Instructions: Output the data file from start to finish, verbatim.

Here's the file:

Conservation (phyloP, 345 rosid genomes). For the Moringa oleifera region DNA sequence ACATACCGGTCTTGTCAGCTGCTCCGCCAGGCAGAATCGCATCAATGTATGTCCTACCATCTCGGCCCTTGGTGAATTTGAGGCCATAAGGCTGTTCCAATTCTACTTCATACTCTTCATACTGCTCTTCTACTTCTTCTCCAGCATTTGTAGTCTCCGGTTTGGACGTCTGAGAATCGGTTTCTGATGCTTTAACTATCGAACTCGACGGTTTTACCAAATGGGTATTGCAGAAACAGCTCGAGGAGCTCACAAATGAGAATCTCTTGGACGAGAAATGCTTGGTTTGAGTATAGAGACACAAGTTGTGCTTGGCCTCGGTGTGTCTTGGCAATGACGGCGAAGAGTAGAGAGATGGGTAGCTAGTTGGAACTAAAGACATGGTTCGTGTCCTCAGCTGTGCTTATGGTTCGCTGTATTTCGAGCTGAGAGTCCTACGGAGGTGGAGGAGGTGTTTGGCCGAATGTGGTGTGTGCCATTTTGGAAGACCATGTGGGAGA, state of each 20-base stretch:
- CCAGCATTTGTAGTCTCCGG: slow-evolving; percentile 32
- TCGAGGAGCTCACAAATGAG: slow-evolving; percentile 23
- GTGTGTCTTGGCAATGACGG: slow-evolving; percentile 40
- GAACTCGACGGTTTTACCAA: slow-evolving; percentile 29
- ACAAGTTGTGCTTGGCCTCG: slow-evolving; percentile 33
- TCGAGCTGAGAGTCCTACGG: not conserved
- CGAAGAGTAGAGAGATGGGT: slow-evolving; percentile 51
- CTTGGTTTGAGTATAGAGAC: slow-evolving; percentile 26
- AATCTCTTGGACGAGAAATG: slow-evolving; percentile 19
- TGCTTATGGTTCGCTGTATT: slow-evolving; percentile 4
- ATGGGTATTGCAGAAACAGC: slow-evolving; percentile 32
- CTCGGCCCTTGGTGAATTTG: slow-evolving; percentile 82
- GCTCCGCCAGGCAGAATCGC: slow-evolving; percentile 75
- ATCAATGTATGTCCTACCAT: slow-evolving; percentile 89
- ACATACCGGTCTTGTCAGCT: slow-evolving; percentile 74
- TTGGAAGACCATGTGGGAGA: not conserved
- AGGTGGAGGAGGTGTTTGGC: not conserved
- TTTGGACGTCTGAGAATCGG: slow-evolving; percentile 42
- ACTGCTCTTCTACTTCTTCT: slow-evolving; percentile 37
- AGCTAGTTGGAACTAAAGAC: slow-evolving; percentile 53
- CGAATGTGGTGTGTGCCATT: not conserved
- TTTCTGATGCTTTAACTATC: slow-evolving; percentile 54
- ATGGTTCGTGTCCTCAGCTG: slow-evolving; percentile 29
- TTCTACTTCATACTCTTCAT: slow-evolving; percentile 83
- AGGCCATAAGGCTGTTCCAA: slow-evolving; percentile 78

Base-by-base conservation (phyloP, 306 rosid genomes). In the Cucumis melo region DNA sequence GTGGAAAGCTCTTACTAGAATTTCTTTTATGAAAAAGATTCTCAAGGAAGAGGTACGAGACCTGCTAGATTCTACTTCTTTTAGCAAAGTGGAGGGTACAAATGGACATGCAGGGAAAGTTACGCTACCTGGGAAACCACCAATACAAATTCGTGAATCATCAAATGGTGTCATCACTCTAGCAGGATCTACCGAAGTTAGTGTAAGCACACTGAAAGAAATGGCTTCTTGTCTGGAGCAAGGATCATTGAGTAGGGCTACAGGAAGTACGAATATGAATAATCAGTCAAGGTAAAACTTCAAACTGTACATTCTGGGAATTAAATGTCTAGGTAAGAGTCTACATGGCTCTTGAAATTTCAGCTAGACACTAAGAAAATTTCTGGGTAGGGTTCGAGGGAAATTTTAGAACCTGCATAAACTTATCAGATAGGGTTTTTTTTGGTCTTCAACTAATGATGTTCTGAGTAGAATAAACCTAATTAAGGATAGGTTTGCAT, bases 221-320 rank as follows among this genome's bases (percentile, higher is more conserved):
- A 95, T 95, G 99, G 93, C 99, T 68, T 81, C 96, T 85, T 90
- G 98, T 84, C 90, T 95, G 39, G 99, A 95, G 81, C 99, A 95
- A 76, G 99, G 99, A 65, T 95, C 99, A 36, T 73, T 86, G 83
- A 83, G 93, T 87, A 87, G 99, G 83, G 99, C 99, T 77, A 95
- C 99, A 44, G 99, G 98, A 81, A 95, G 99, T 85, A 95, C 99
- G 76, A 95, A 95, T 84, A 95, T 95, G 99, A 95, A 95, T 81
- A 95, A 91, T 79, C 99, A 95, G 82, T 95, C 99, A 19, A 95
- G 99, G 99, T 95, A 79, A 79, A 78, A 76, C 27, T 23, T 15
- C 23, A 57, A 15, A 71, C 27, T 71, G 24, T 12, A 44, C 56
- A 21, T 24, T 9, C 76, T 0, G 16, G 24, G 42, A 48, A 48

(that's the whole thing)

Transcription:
Conservation (phyloP, 345 rosid genomes). For the Moringa oleifera region DNA sequence ACATACCGGTCTTGTCAGCTGCTCCGCCAGGCAGAATCGCATCAATGTATGTCCTACCATCTCGGCCCTTGGTGAATTTGAGGCCATAAGGCTGTTCCAATTCTACTTCATACTCTTCATACTGCTCTTCTACTTCTTCTCCAGCATTTGTAGTCTCCGGTTTGGACGTCTGAGAATCGGTTTCTGATGCTTTAACTATCGAACTCGACGGTTTTACCAAATGGGTATTGCAGAAACAGCTCGAGGAGCTCACAAATGAGAATCTCTTGGACGAGAAATGCTTGGTTTGAGTATAGAGACACAAGTTGTGCTTGGCCTCGGTGTGTCTTGGCAATGACGGCGAAGAGTAGAGAGATGGGTAGCTAGTTGGAACTAAAGACATGGTTCGTGTCCTCAGCTGTGCTTATGGTTCGCTGTATTTCGAGCTGAGAGTCCTACGGAGGTGGAGGAGGTGTTTGGCCGAATGTGGTGTGTGCCATTTTGGAAGACCATGTGGGAGA, state of each 20-base stretch:
- CCAGCATTTGTAGTCTCCGG: slow-evolving; percentile 32
- TCGAGGAGCTCACAAATGAG: slow-evolving; percentile 23
- GTGTGTCTTGGCAATGACGG: slow-evolving; percentile 40
- GAACTCGACGGTTTTACCAA: slow-evolving; percentile 29
- ACAAGTTGTGCTTGGCCTCG: slow-evolving; percentile 33
- TCGAGCTGAGAGTCCTACGG: not conserved
- CGAAGAGTAGAGAGATGGGT: slow-evolving; percentile 51
- CTTGGTTTGAGTATAGAGAC: slow-evolving; percentile 26
- AATCTCTTGGACGAGAAATG: slow-evolving; percentile 19
- TGCTTATGGTTCGCTGTATT: slow-evolving; percentile 4
- ATGGGTATTGCAGAAACAGC: slow-evolving; percentile 32
- CTCGGCCCTTGGTGAATTTG: slow-evolving; percentile 82
- GCTCCGCCAGGCAGAATCGC: slow-evolving; percentile 75
- ATCAATGTATGTCCTACCAT: slow-evolving; percentile 89
- ACATACCGGTCTTGTCAGCT: slow-evolving; percentile 74
- TTGGAAGACCATGTGGGAGA: not conserved
- AGGTGGAGGAGGTGTTTGGC: not conserved
- TTTGGACGTCTGAGAATCGG: slow-evolving; percentile 42
- ACTGCTCTTCTACTTCTTCT: slow-evolving; percentile 37
- AGCTAGTTGGAACTAAAGAC: slow-evolving; percentile 53
- CGAATGTGGTGTGTGCCATT: not conserved
- TTTCTGATGCTTTAACTATC: slow-evolving; percentile 54
- ATGGTTCGTGTCCTCAGCTG: slow-evolving; percentile 29
- TTCTACTTCATACTCTTCAT: slow-evolving; percentile 83
- AGGCCATAAGGCTGTTCCAA: slow-evolving; percentile 78

Base-by-base conservation (phyloP, 306 rosid genomes). In the Cucumis melo region DNA sequence GTGGAAAGCTCTTACTAGAATTTCTTTTATGAAAAAGATTCTCAAGGAAGAGGTACGAGACCTGCTAGATTCTACTTCTTTTAGCAAAGTGGAGGGTACAAATGGACATGCAGGGAAAGTTACGCTACCTGGGAAACCACCAATACAAATTCGTGAATCATCAAATGGTGTCATCACTCTAGCAGGATCTACCGAAGTTAGTGTAAGCACACTGAAAGAAATGGCTTCTTGTCTGGAGCAAGGATCATTGAGTAGGGCTACAGGAAGTACGAATATGAATAATCAGTCAAGGTAAAACTTCAAACTGTACATTCTGGGAATTAAATGTCTAGGTAAGAGTCTACATGGCTCTTGAAATTTCAGCTAGACACTAAGAAAATTTCTGGGTAGGGTTCGAGGGAAATTTTAGAACCTGCATAAACTTATCAGATAGGGTTTTTTTTGGTCTTCAACTAATGATGTTCTGAGTAGAATAAACCTAATTAAGGATAGGTTTGCAT, bases 221-320 rank as follows among this genome's bases (percentile, higher is more conserved):
- A 95, T 95, G 99, G 93, C 99, T 68, T 81, C 96, T 85, T 90
- G 98, T 84, C 90, T 95, G 39, G 99, A 95, G 81, C 99, A 95
- A 76, G 99, G 99, A 65, T 95, C 99, A 36, T 73, T 86, G 83
- A 83, G 93, T 87, A 87, G 99, G 83, G 99, C 99, T 77, A 95
- C 99, A 44, G 99, G 98, A 81, A 95, G 99, T 85, A 95, C 99
- G 76, A 95, A 95, T 84, A 95, T 95, G 99, A 95, A 95, T 81
- A 95, A 91, T 79, C 99, A 95, G 82, T 95, C 99, A 19, A 95
- G 99, G 99, T 95, A 79, A 79, A 78, A 76, C 27, T 23, T 15
- C 23, A 57, A 15, A 71, C 27, T 71, G 24, T 12, A 44, C 56
- A 21, T 24, T 9, C 76, T 0, G 16, G 24, G 42, A 48, A 48